where k (in units of pressure × volume) is a constant for a fixed mass of air (e.g., number of moles (n), in the modern view). It is worth mentioning in Boyle's time, the concept of 'temperature' was not well developed and, therefore, the influence of temperature was not considered in his experiments.1,2 In fact, it was not until about 125 years after Boyle's experiments that Charles found that the volume of a gas kept at constant pressure is affected by temperature (see further discussion).14,15

The validity of equation (1) is verified for several gases since the pressure-volume product remains nearly constant over a low/moderate range of pressure, as long as temperature (T) remains constant. Therefore, the correct form of Boyle's law from a modern point of view is:7-12

Boyle's law represents one of the first natural laws recognized by scientists.1-4,14,15 However, it is worth noting that Boyle was by no means alone in pondering the gas law described by equation (1). In fact, Boyle himself mentioned that Richard Townely had suggested the theory "that supposes the pressures and expansions to be in reciprocal proportion".1,14 In addition, there is an apparent controversy in modern literature about the origins of the gas law represented by equation (1). In fact, Boyle's law is sometimes known as Mariotte's law in some non-English-speaking countries.1 However, it is worth mentioning that Edme Mariotte (1620–1684) published his work seventeen years after Boyle.1,14,15 Using the same hypothetical description of the behavior of compressed air proposed by Boyle, Mariotte used the explanation of the pressure or "spring" of the air, comparing it with small fleeces of wool of tiny coiled springs.1,14

The law discovered by Boyle, which is strictly valid for rarefied gases, describes a rectangular hyperbola (e.g., a reciprocal curve) in the p vs. V plane. It is difficult, however, to determine whether experimental data accurately fit such a curve, and it is better to express eqs. (1) and (2) as a linear relation. Therefore, the quantitative analysis of the deviations from Boyle's law must be accomplished using graphical tests (see further discussion).

Revisiting Charles, Gay-Lussac, and Amontons' laws: the importance of temperature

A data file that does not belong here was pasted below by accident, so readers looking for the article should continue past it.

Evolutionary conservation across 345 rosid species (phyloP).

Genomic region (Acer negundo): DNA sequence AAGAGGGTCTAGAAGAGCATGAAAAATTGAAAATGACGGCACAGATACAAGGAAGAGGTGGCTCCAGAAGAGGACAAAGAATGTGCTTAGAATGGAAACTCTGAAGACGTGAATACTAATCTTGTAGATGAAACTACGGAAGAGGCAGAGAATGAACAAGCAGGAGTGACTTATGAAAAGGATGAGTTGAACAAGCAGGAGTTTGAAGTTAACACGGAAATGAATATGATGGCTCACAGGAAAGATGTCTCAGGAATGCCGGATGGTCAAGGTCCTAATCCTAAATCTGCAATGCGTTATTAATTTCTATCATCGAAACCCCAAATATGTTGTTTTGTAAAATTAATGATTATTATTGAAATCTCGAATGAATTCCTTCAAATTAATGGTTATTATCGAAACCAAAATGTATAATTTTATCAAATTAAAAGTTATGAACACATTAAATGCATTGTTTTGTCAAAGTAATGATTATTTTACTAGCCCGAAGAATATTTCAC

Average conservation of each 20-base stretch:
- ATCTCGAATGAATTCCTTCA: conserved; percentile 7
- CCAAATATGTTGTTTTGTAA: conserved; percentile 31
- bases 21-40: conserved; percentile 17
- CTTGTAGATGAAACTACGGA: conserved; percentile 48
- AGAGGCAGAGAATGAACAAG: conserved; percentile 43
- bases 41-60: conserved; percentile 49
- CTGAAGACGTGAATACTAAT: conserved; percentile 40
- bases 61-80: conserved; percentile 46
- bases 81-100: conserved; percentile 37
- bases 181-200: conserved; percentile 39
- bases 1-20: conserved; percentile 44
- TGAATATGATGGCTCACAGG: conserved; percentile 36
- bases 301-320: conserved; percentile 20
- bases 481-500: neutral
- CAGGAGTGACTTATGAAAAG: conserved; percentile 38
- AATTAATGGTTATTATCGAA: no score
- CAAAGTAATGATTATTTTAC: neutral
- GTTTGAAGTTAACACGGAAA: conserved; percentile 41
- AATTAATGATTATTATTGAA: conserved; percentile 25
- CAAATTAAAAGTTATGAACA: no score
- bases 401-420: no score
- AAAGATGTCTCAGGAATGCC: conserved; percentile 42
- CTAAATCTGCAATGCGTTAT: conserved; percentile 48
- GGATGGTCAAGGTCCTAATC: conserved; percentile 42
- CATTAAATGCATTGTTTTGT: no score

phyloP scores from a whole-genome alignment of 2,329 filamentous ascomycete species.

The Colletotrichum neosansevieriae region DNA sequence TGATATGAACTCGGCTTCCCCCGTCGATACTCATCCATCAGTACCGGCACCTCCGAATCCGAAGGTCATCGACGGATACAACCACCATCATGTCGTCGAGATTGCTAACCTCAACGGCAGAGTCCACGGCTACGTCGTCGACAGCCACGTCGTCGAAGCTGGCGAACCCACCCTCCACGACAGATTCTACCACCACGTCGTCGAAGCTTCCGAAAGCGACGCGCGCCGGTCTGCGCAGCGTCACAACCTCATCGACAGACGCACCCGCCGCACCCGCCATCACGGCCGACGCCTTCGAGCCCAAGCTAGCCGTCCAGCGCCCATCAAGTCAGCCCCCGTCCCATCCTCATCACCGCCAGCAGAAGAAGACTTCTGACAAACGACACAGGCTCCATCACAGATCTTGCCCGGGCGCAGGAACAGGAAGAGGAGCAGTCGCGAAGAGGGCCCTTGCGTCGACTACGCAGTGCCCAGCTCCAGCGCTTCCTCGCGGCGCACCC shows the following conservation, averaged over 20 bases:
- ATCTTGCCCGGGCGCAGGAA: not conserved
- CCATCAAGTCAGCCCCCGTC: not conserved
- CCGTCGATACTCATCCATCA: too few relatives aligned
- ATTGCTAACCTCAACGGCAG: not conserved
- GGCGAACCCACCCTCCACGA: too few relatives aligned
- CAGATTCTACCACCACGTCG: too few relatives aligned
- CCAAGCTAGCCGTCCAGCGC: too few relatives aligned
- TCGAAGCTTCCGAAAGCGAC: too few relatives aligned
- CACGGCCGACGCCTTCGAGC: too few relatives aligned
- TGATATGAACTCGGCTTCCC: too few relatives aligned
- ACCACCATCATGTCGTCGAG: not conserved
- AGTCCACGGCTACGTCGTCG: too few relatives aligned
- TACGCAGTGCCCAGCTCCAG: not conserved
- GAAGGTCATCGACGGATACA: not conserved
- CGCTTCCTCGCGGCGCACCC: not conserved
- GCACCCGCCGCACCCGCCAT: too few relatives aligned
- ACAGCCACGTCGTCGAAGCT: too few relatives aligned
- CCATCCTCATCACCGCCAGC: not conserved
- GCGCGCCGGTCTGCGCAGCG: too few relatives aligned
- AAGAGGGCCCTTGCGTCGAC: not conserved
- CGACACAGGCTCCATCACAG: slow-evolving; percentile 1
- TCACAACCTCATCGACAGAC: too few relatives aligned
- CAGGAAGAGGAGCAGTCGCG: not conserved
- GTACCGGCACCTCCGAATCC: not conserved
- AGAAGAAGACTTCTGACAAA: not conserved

Important studies after Boyle's work considered the influence of temperature on gases kept at constant volume or pressure.1,2,14,15 In particular, the studies of Jacques Alexandre César Charles (1746–1823) in 1787 and Joseph Louis Gay-Lussac (1778–1850) in 1802 led to the formulation of the following empirical law commonly known as Charle's law or Gay-Lussac's law:1,14,15

where α (coefficient of expansion) = 3.66 × 10–3 °C–1 and V0 is the volume of the gas at 0 °C.

Therefore, if equation (3) is valid at all temperatures, the volume at a given temperature in Celsius V(t) should be zero at a temperature t = –1/α = –273 °C. This temperature ('absolute zero') is known today7-12 to be –273.15 °C and it plays a central role in thermodynamics.1-12 Although absolute zero has been considered to be only a mathematical phenomenon, thermodynamic studies show that it is a physical reality.1,6-12

From the above considerations, the Charles-Gay-Lussac's law represented by equation (3) can be rewritten using the 'absolute (thermodynamic) thermometric scale' proposed in 1848 by William Thomson (Lord Kelvin) (1824–1907).1,14,15 Use of this absolute scale permits simple conversion of the thermometric temperature measured in Celsius degrees using a 'gas thermometer' by the relationship T/K = t/°C + 273.15. Therefore, equation (3) can be rewritten as follows:6-12

where k(p,n) is a constant for a fixed number of moles and at constant pressure.

According to Boyle's law and Charles-Gay-Lussac's law, three parameters can be changed for the rarefied (ideal) gases: volume, pressure, and temperature. The preceding laws deal with the relationship between two pairs of variables while the third is held constant. There remains to consider the relationship between the third pair of variables, pressure and temperature, with volume held constant.3 Evidently, a necessary corollary of the aforementioned laws is that "at constant volume, the pressure of a gas is directly proportional to its absolute temperature".3 A 'pressure coefficient' β was defined based on this:1-3

where β = α from theoretical considerations (see equation 3) and p0 is the pressure of the gas at 0 °C. However, it was verified experimentally1 for air at low pressures that β and α are slightly different (e.g., αβ = 0.05123).

Charles-Gay-Lussac's law given by equation (5) can alternatively be written as:6-12

where k(V,n) is a constant for a fixed number of moles and at constant volume. Obviously, the validity of eqs. (4) and (6) relies on Boyle's law being applicable (e.g., low-pressures).

Equation (6) is sometimes known as Amontons' law.9 In fact, before Charles and Gay-Lussac, Guillaume Amontons (1663–1705) studied in 1702 the pressure of a constant volume of air as a function of temperature. In addition, Amontons developed the first gas thermometer.9 He also estimated that air pressure would approach and then reach zero at –240 °C. Assuming that the 'absolute pressure' of a gas cannot be negative, he suggested that this value represents a lower limit of temperature. Unfortunately, the important achievements of Amontons are not included in many standard general chemistry and physical chemistry textbooks.